All prison officers in England and Wales to get body-worn cameras
Government spends £2m on equipping 5,600 staff with technology designed to improve safety
The rollout of body-worn cameras is part of a wider investment in prison officers' security that also includes the deployment of improved handcuffs and incapacitant spray Credit: PA
The government is spending £2m to equip every one of the 5,600 prison officers in England and Wales with body-worn cameras.
The widespread rollout follows successful pilot schemes in 22 prisons. The government claims that allowing all officers to record video footage will help prevent violence and other crimes, while providing valuable evidence with which to prosecute prisoners that commit offences.
Prisons minister Sam Gyimah said: “I am absolutely determined to tackle head-on the issues that undermine the safety and security of our prisons and to ensure our dedicated officers have the tools they need to do the job.”
- Prisons bill confirms plans to extend virtual hearings and offer online guilty pleas
- London’s police officers get new tool to fight crime
- Digitisation of the court system must not decrease access to justice
He added: “This latest investment underlines our commitment to transform our prisons into places of safety and reform and should send a clear message to those intent on thwarting our efforts to make progress that we will do everything in our power to stop them.”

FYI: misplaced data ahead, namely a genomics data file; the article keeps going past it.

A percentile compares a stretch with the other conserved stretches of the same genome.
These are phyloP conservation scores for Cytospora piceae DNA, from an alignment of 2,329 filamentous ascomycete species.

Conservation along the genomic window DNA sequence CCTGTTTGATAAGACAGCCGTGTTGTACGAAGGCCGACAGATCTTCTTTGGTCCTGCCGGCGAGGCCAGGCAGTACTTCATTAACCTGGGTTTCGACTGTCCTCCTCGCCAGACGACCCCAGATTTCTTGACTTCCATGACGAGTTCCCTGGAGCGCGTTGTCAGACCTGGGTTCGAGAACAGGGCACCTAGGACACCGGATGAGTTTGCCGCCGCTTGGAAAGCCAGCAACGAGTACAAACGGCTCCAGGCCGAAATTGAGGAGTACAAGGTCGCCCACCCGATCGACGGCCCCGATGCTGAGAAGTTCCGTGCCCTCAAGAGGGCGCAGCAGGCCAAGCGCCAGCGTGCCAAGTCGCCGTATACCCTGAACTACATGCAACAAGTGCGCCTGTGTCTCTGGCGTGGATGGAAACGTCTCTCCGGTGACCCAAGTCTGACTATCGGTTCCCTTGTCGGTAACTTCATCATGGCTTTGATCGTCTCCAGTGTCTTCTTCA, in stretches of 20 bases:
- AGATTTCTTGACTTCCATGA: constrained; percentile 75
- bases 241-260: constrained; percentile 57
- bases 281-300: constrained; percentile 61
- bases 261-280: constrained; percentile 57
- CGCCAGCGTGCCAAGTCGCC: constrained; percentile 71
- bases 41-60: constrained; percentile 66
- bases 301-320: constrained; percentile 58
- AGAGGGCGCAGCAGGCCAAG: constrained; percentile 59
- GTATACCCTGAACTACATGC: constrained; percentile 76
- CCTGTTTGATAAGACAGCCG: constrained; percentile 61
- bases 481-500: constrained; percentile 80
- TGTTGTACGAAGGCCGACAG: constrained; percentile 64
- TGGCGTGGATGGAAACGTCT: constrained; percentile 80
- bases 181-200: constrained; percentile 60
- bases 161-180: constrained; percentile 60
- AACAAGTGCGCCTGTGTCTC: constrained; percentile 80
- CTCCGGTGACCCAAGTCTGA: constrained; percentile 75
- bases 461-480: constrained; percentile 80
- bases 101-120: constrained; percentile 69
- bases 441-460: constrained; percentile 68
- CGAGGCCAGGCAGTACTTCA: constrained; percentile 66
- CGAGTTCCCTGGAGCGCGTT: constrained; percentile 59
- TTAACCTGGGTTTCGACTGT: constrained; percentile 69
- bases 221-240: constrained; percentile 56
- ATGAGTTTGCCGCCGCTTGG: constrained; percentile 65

The deployment of body-worn cameras is part of a wider investment in prison-officers’ safety, including spending £1m on improved handcuffs and restraints, and trialling the use of PAVA incapacitant spray in four prisons.
London’s Metropolitan Police Service has pioneered the use of body-worn cameras in the law-enforcement space, kitting out 22,000 beat officers with the technology a year ago.
Nesta’s Flying High Challenge is working with five UK cities to explore the use of drones in the delivery of public services. PublicTechnology talks to programme manager Nishita...
Nesta creates 10-strong list of principles it believes should define how government uses artificial intelligence and algorithms
Devices are designed to check against national criminal and immigration databases and return results in under a minute
As ambitious scheme continues to see delays, department accepts that it ought to be more willing to buy off-the-shelf technology
BT's Malcolm Stokes explains how organisations can attribute accurate figures to cyber risks in order to make a viable business case.
BT's Ben Azvine argues that the frequency and impact of breaches is increasing and we need to continuously adapt and innovate to stay ahead of the threat environment
BT has a team of over 2,500 security experts working to maintain the highest standards. Here we meet some of them and find out what they do.
BT's Amy Lemberger argues that having the right security in place to protect your organisation is no longer just an option. It is a necessity.